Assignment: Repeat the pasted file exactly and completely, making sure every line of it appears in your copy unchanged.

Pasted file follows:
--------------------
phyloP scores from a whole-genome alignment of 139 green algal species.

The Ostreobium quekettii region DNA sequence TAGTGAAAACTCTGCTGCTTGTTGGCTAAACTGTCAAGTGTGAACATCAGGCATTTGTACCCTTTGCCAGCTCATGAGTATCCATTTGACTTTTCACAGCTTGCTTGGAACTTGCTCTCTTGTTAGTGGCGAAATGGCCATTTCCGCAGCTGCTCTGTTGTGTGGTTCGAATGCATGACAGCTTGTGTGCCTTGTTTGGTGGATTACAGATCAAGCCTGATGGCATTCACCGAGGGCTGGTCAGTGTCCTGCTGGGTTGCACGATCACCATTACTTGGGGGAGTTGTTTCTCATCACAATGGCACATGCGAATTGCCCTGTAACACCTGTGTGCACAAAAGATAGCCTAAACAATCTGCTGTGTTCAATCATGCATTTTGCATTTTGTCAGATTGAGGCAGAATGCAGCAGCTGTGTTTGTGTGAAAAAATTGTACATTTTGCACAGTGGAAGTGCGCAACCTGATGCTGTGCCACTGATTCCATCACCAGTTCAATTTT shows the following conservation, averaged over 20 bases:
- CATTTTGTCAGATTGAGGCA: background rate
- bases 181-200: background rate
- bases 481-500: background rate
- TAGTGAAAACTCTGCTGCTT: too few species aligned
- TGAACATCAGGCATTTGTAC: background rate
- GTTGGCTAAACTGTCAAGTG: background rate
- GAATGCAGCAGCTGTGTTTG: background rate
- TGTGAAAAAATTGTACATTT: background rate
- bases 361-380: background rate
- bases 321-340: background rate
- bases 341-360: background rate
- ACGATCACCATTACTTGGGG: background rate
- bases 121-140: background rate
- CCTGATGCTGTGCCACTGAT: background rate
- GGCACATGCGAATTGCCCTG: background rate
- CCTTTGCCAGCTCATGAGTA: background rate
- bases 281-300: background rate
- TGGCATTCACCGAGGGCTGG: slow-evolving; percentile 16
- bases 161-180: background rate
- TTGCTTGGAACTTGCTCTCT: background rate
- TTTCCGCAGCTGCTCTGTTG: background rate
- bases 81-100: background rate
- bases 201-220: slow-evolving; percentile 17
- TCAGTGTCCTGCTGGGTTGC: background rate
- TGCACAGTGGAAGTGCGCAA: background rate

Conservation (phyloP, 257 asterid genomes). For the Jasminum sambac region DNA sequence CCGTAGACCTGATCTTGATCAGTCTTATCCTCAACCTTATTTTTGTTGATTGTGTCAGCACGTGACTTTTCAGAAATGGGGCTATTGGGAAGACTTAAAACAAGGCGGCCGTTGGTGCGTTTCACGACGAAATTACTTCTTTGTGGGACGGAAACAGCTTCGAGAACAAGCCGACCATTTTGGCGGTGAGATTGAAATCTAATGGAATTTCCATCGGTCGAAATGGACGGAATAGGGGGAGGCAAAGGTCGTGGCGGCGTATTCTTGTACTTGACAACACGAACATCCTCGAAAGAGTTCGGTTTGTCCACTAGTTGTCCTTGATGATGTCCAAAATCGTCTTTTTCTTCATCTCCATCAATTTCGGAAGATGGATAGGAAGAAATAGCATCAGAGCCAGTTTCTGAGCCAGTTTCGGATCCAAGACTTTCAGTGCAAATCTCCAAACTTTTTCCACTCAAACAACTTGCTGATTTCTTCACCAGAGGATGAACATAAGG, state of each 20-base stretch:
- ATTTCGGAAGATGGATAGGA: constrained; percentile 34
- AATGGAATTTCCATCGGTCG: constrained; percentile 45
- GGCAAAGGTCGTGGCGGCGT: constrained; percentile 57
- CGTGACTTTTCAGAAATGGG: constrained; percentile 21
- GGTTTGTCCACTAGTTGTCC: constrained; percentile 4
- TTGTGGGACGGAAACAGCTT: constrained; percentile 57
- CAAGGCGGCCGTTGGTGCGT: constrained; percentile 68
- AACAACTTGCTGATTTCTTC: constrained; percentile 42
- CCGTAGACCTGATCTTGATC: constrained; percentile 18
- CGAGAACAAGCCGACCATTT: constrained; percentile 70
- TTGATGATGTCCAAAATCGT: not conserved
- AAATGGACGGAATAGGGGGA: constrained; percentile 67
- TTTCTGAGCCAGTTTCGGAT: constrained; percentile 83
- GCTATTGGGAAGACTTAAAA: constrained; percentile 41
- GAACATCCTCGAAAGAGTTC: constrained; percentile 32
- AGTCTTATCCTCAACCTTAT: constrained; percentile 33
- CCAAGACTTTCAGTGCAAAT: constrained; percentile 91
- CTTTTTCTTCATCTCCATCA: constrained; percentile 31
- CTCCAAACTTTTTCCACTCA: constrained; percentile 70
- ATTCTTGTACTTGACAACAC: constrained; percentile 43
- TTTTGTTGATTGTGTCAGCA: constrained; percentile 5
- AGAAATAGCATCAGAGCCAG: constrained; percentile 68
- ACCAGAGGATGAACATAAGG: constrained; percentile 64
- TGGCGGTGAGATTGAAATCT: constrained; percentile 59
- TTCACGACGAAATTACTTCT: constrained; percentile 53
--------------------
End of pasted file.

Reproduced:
phyloP scores from a whole-genome alignment of 139 green algal species.

The Ostreobium quekettii region DNA sequence TAGTGAAAACTCTGCTGCTTGTTGGCTAAACTGTCAAGTGTGAACATCAGGCATTTGTACCCTTTGCCAGCTCATGAGTATCCATTTGACTTTTCACAGCTTGCTTGGAACTTGCTCTCTTGTTAGTGGCGAAATGGCCATTTCCGCAGCTGCTCTGTTGTGTGGTTCGAATGCATGACAGCTTGTGTGCCTTGTTTGGTGGATTACAGATCAAGCCTGATGGCATTCACCGAGGGCTGGTCAGTGTCCTGCTGGGTTGCACGATCACCATTACTTGGGGGAGTTGTTTCTCATCACAATGGCACATGCGAATTGCCCTGTAACACCTGTGTGCACAAAAGATAGCCTAAACAATCTGCTGTGTTCAATCATGCATTTTGCATTTTGTCAGATTGAGGCAGAATGCAGCAGCTGTGTTTGTGTGAAAAAATTGTACATTTTGCACAGTGGAAGTGCGCAACCTGATGCTGTGCCACTGATTCCATCACCAGTTCAATTTT shows the following conservation, averaged over 20 bases:
- CATTTTGTCAGATTGAGGCA: background rate
- bases 181-200: background rate
- bases 481-500: background rate
- TAGTGAAAACTCTGCTGCTT: too few species aligned
- TGAACATCAGGCATTTGTAC: background rate
- GTTGGCTAAACTGTCAAGTG: background rate
- GAATGCAGCAGCTGTGTTTG: background rate
- TGTGAAAAAATTGTACATTT: background rate
- bases 361-380: background rate
- bases 321-340: background rate
- bases 341-360: background rate
- ACGATCACCATTACTTGGGG: background rate
- bases 121-140: background rate
- CCTGATGCTGTGCCACTGAT: background rate
- GGCACATGCGAATTGCCCTG: background rate
- CCTTTGCCAGCTCATGAGTA: background rate
- bases 281-300: background rate
- TGGCATTCACCGAGGGCTGG: slow-evolving; percentile 16
- bases 161-180: background rate
- TTGCTTGGAACTTGCTCTCT: background rate
- TTTCCGCAGCTGCTCTGTTG: background rate
- bases 81-100: background rate
- bases 201-220: slow-evolving; percentile 17
- TCAGTGTCCTGCTGGGTTGC: background rate
- TGCACAGTGGAAGTGCGCAA: background rate

Conservation (phyloP, 257 asterid genomes). For the Jasminum sambac region DNA sequence CCGTAGACCTGATCTTGATCAGTCTTATCCTCAACCTTATTTTTGTTGATTGTGTCAGCACGTGACTTTTCAGAAATGGGGCTATTGGGAAGACTTAAAACAAGGCGGCCGTTGGTGCGTTTCACGACGAAATTACTTCTTTGTGGGACGGAAACAGCTTCGAGAACAAGCCGACCATTTTGGCGGTGAGATTGAAATCTAATGGAATTTCCATCGGTCGAAATGGACGGAATAGGGGGAGGCAAAGGTCGTGGCGGCGTATTCTTGTACTTGACAACACGAACATCCTCGAAAGAGTTCGGTTTGTCCACTAGTTGTCCTTGATGATGTCCAAAATCGTCTTTTTCTTCATCTCCATCAATTTCGGAAGATGGATAGGAAGAAATAGCATCAGAGCCAGTTTCTGAGCCAGTTTCGGATCCAAGACTTTCAGTGCAAATCTCCAAACTTTTTCCACTCAAACAACTTGCTGATTTCTTCACCAGAGGATGAACATAAGG, state of each 20-base stretch:
- ATTTCGGAAGATGGATAGGA: constrained; percentile 34
- AATGGAATTTCCATCGGTCG: constrained; percentile 45
- GGCAAAGGTCGTGGCGGCGT: constrained; percentile 57
- CGTGACTTTTCAGAAATGGG: constrained; percentile 21
- GGTTTGTCCACTAGTTGTCC: constrained; percentile 4
- TTGTGGGACGGAAACAGCTT: constrained; percentile 57
- CAAGGCGGCCGTTGGTGCGT: constrained; percentile 68
- AACAACTTGCTGATTTCTTC: constrained; percentile 42
- CCGTAGACCTGATCTTGATC: constrained; percentile 18
- CGAGAACAAGCCGACCATTT: constrained; percentile 70
- TTGATGATGTCCAAAATCGT: not conserved
- AAATGGACGGAATAGGGGGA: constrained; percentile 67
- TTTCTGAGCCAGTTTCGGAT: constrained; percentile 83
- GCTATTGGGAAGACTTAAAA: constrained; percentile 41
- GAACATCCTCGAAAGAGTTC: constrained; percentile 32
- AGTCTTATCCTCAACCTTAT: constrained; percentile 33
- CCAAGACTTTCAGTGCAAAT: constrained; percentile 91
- CTTTTTCTTCATCTCCATCA: constrained; percentile 31
- CTCCAAACTTTTTCCACTCA: constrained; percentile 70
- ATTCTTGTACTTGACAACAC: constrained; percentile 43
- TTTTGTTGATTGTGTCAGCA: constrained; percentile 5
- AGAAATAGCATCAGAGCCAG: constrained; percentile 68
- ACCAGAGGATGAACATAAGG: constrained; percentile 64
- TGGCGGTGAGATTGAAATCT: constrained; percentile 59
- TTCACGACGAAATTACTTCT: constrained; percentile 53